# Interpretation of cross-correlation matrix when one sample distribution is not normal

I am looking at the variance of (log) price changes in securities vs. the amount of social media discussion about them. I'm not interested in building a model. I'm just looking to see if there is a significant correlation.

Suppose the social media is represented by a numeric variable “sm”. All the series I'm working with are weakly stationary. The distribution of the price data is as one would expect: normal with fat tails. The basic stats of a typical set of “sm” observations, however, are:

nobs          240.000000
NAs             0.000000
Minimum         0.000000
Maximum       725.000000
1. Quartile    52.000000
3. Quartile   119.250000
Mean           99.245833
Median         82.000000
Sum         23819.000000
SE Mean         5.573789
LCL Mean       88.265806
UCL Mean      110.225861
Variance     7456.110861
Stdev          86.348775
Skewness        3.428570
Kurtosis       17.793173


For price vs. “sm” contemporaneous, lag(1), and sometimes lag(2), the correlation is positive but small, about what I would expect. Because the distribution is not normal, I'm wondering if the cross-correlation matrix (ccf() function in R) provides a reasonable assessment of cross correlation (assuming linearity). I welcome any comments regarding how to interpret these results as well as any comments on best-practices.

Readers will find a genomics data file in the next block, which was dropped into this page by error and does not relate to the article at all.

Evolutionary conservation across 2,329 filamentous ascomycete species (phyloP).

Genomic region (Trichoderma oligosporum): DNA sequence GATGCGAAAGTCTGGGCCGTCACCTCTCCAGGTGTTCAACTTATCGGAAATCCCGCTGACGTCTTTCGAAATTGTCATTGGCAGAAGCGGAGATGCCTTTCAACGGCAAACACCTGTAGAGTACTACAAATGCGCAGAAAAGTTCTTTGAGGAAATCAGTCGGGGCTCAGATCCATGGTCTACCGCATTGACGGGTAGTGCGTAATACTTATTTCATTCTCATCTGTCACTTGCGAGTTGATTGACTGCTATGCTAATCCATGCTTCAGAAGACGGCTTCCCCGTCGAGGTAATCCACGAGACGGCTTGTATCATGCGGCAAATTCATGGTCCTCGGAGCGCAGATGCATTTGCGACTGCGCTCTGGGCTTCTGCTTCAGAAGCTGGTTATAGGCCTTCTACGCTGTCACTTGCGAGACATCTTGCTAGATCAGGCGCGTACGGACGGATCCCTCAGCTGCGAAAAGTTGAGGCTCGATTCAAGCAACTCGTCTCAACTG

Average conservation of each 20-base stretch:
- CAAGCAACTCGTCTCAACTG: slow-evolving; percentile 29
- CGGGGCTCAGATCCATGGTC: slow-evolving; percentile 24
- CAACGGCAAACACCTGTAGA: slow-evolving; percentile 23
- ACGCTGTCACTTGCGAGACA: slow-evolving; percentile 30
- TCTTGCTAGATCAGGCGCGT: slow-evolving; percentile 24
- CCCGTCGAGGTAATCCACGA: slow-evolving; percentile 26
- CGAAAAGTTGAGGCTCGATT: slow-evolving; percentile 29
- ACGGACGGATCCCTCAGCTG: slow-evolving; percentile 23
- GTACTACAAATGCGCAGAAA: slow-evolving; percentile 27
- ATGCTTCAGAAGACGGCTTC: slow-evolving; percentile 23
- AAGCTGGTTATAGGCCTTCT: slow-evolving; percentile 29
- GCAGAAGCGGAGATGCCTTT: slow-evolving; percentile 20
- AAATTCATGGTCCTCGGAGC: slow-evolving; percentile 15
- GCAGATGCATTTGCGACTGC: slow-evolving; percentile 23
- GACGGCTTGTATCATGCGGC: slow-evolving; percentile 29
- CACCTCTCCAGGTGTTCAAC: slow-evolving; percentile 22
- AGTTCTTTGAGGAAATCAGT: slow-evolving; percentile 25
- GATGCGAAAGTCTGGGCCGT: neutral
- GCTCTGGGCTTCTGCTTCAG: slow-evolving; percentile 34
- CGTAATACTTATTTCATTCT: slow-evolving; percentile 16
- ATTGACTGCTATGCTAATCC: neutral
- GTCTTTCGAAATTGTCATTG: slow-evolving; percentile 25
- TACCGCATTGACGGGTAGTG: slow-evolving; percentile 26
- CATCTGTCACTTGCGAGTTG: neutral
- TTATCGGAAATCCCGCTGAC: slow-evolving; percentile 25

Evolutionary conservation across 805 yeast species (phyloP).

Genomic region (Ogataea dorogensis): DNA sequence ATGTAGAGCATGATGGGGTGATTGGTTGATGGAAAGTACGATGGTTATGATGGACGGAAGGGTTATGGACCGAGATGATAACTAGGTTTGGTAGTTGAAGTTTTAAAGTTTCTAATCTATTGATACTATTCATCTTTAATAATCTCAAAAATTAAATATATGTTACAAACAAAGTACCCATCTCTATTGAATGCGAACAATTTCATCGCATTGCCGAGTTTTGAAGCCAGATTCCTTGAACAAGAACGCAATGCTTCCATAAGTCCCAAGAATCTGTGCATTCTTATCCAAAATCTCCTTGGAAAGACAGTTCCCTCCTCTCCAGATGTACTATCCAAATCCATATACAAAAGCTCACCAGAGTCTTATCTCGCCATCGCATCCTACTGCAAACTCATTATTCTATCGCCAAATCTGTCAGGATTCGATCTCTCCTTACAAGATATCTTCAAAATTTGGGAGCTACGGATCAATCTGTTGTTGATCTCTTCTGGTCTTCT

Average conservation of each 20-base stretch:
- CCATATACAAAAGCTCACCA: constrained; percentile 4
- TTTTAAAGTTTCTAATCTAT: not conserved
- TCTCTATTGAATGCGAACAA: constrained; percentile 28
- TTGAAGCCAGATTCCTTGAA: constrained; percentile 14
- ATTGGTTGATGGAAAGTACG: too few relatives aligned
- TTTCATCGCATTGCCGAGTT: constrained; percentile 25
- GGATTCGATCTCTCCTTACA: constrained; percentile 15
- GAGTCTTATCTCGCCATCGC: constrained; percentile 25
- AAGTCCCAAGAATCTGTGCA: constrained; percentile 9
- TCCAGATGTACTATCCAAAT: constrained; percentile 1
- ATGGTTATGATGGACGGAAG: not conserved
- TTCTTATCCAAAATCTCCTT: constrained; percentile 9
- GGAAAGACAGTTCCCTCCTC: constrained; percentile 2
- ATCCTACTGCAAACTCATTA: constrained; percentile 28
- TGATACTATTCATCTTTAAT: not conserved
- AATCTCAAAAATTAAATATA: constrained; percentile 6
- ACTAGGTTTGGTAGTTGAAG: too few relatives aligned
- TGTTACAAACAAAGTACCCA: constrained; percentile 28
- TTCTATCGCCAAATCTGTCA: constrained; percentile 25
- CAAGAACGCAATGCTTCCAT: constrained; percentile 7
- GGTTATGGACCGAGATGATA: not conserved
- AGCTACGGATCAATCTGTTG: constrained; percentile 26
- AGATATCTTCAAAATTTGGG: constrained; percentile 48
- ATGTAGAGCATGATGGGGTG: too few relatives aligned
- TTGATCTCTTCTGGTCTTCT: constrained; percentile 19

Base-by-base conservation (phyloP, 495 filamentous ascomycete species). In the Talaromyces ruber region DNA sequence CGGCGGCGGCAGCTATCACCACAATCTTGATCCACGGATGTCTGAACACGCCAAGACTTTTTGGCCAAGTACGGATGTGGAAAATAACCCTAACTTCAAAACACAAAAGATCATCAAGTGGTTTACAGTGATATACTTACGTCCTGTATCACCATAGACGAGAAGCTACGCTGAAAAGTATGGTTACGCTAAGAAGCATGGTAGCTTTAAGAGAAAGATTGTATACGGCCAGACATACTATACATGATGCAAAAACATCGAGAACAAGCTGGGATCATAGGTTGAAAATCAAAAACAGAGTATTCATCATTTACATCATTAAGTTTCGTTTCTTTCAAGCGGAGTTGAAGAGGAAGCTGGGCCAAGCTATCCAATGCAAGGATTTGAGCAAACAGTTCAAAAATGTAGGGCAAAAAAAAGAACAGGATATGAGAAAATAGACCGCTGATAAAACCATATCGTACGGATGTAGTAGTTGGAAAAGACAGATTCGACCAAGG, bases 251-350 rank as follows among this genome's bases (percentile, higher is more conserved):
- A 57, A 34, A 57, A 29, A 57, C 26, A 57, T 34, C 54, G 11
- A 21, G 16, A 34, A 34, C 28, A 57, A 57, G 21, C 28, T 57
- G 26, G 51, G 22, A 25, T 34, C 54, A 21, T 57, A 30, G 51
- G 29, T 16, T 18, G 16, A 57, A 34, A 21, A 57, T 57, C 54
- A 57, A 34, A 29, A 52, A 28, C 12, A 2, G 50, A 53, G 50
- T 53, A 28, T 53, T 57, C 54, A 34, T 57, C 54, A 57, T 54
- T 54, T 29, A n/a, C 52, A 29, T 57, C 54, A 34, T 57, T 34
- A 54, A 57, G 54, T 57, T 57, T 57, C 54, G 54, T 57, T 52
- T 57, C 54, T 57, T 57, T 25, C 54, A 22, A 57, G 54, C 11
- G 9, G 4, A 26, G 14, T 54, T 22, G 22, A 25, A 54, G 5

• I too am interested in this Commented Nov 13, 2013 at 13:44
• A comment I have to make: You write: "normal with fat tails". A normal/Gaussian distribution does not have fat tails. So in fact it is a fat tailed distribution, I guess. Could be modelled using a t-distribution (as a first attempt). Better approaches do exist but are off-topic to your question. Commented Nov 14, 2013 at 13:02
• You write "Because the distribution is not normal, I'm wondering if the cross-correlation matrix" - how could normality imply anything about cross-correlation? Commented Nov 14, 2013 at 13:04
• Well, if the cross-correlation function scales by the variance and I'm unsure whether my sample variance is reasonable given the funky distribution of observations....Yes, you'll find the definition of "funky distribution" right next to “normal with fat tails”. Commented Nov 14, 2013 at 22:36

You could use

rcorr(x, y, type=c("pearson","spearman"))


e.g.

# Correlations with significance levels
library(Hmisc)
rcorr(x, type="pearson") # type can be pearson or spearman


from the Hmisc package. It gives asymptotic p-values.

• Thanks, user2964219, for your suggestion. I checked out rcorr() and the asymptotic P-values provide some additional color. A lot of people look at the correlations between asset price data & other numerical time series. While there is a lot academic work in the field, I'm looking for guidance from practitioners. I'm wondering about the if, how & when practitioners take into account the distribution of observations in their data set. I think the example above is interesting because while the number of observations is fine, the skewness and excess kurtosis are notable. Commented Nov 14, 2013 at 22:30